The U.S. Department
of Labor Library, established in 1917, is one of the oldest Cabinet-level
libraries. The Library was created with the consolidation of the libraries of
the former Children's Bureau and the Bureau of Labor Statistics. Large segments
of the Librarys collection, which document the history of labor, labor
unions and the growth and development of the labor movement in a national and
world context, are unique either in their nature and content or in the length
and completeness of their coverage. The Library's role as an information
repository and access point is central in supporting the day-to-day regulating,
monitoring, and analytical work of the Department.
The Library's online catalog provides access to all materials that have
been acquired by the Library since 1975, as well as access to selected pre-1975
items. All catalog records, however, have not been converted to electronic
format and a card catalog still provides access to most holdings acquired prior
The Library's journal collection, which is predominantly historic, is
distinguished by a large collection of labor union newspapers and periodicals,
numbering more than 3,000 titles. Labor union newspapers representing more than
60 national unions, some no longer in existence, date to the 1860s. More than
400 American trade unions are represented by their constitutions, proceedings,
reports and journals. Foreign union publications are extensively represented as
On March 28, 2000, the Library was dedicated in honor of former U.S.
Secretary of Labor Willard Wirtz and
his wife Mrs. Jane
Wirtz to become the Wirtz Labor Library of the U.S. Department of Labor. In
the same year, the Library was designated a Millennium Library by the White
House Millennium Council in recognition of its unique historical holdings.
The James Taylor
Taylor Collection comprises some of the Wirtz Labor Library's most valuable
and historical materials. These materials are maintained under secure,
limited-access, climate-controlled conditions in the Library's James Taylor
Room because of their unique or historically significant nature, and/or their
relatively frail physical condition. This collection is housed separately from
the Main Library and is available for researchers by appointment only.
The James Taylor Room, which houses the James Taylor Collection, was
dedicated on June 3, 1991, by then U.S. Secretary of Labor Lynn Martin, to the
memory of the late James Taylor (1919-1991). Mr. Taylor was a 50-year employee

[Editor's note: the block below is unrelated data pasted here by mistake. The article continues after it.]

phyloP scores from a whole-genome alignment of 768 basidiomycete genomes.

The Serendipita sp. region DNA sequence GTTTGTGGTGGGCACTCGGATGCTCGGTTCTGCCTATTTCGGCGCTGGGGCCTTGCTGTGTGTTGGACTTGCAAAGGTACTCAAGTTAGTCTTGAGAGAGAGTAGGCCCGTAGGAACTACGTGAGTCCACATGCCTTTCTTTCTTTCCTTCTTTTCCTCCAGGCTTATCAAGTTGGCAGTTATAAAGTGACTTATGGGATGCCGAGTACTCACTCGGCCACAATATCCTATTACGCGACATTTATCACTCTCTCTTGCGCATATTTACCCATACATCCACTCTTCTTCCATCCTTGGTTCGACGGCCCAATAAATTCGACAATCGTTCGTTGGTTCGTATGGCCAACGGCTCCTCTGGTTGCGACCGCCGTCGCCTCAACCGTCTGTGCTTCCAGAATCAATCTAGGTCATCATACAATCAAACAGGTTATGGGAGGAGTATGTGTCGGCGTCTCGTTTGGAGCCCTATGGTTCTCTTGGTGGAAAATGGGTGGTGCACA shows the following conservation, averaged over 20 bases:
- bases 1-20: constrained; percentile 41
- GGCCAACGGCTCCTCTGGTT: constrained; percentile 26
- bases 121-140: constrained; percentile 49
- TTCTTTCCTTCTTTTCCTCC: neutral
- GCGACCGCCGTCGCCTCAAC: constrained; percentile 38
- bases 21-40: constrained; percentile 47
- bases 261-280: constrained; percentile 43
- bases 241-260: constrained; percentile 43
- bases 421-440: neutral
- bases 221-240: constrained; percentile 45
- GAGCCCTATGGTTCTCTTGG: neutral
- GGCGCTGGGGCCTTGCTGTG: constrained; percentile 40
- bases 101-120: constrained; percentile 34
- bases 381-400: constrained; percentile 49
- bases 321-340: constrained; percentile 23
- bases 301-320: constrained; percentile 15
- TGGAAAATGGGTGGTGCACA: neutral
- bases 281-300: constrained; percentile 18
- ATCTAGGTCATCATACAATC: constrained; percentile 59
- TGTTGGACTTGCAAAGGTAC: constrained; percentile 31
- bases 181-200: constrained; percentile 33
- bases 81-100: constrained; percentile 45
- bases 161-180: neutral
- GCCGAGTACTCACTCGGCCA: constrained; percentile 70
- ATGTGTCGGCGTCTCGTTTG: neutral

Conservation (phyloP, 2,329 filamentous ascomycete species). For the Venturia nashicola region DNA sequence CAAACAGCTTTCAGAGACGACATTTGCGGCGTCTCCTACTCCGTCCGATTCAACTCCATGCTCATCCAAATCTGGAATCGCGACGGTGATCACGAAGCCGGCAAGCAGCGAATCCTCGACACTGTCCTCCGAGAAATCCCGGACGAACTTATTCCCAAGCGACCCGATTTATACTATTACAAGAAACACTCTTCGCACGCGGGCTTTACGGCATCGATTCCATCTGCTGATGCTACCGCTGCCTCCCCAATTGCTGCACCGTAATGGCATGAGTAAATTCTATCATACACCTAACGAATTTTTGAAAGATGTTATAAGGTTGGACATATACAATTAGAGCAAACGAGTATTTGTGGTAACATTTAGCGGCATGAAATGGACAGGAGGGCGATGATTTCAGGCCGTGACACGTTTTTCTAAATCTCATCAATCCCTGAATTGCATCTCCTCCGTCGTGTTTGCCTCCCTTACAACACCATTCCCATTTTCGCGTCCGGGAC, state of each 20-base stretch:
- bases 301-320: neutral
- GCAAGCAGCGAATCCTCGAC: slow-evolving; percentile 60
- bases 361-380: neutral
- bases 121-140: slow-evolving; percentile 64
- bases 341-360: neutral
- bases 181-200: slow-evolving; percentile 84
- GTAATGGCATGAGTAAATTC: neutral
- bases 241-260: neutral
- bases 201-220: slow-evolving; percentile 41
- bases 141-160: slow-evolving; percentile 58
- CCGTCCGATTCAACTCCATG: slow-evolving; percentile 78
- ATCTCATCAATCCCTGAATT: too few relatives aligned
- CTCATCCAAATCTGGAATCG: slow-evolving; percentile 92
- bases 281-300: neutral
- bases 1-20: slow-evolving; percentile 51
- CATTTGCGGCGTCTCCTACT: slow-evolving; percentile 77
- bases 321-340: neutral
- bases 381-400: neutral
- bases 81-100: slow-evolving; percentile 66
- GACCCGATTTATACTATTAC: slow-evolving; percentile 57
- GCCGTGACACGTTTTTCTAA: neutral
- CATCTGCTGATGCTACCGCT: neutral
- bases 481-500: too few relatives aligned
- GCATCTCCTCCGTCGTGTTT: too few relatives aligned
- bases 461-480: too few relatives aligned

of the U.S. Department of Labor, friend of the Library, and champion of
preserving the history of labor. Mr. Taylor was an ardent volunteer for the
Labor Hall of Fame and a recipient of the Phillip Arnow award in 1984. The
Arnow Award is given to outstanding DOL employees
Trade Union Periodicals
The Wirtz Labor Library provides access to an extensive collection of
union periodicals, which are located in a separate section of the stacks in the
Main Library. This valuable collection of trade union periodicals is divided
into U.S. Unions and Foreign Unions representing both a wide variety of trades
and a growing number of nationalities. The items in this collection are
generally more current than the periodicals in the Folio Collection.
The Folio Collection
The Folio Collection consists primarily of trade union serials, both domestic and foreign, which date back in some cases to the early 1890s. The folios encompass a wide variety of items including newspapers, periodicals and statistical summaries that describe and depict the rise of the labor movement in this country and abroad (Sample). This collection of rare and valuable materials consists of some 750 titles.
Due to the fragile condition and importance of the material in the Folio Collection, it is available for researchers by appointment only.
The Portrait Collection
The U.S. Department of Labor showcases a unique collection of original
paintings of former
Secretaries of Labor that are located throughout the Wirtz Labor
Library. The latest addition to this collection is a portrait of Elaine L. Chao,
who served as U.S. Secretary of Labor from 2001 to 2009. It is the custom to
have the portrait painted after the Secretary leaves office.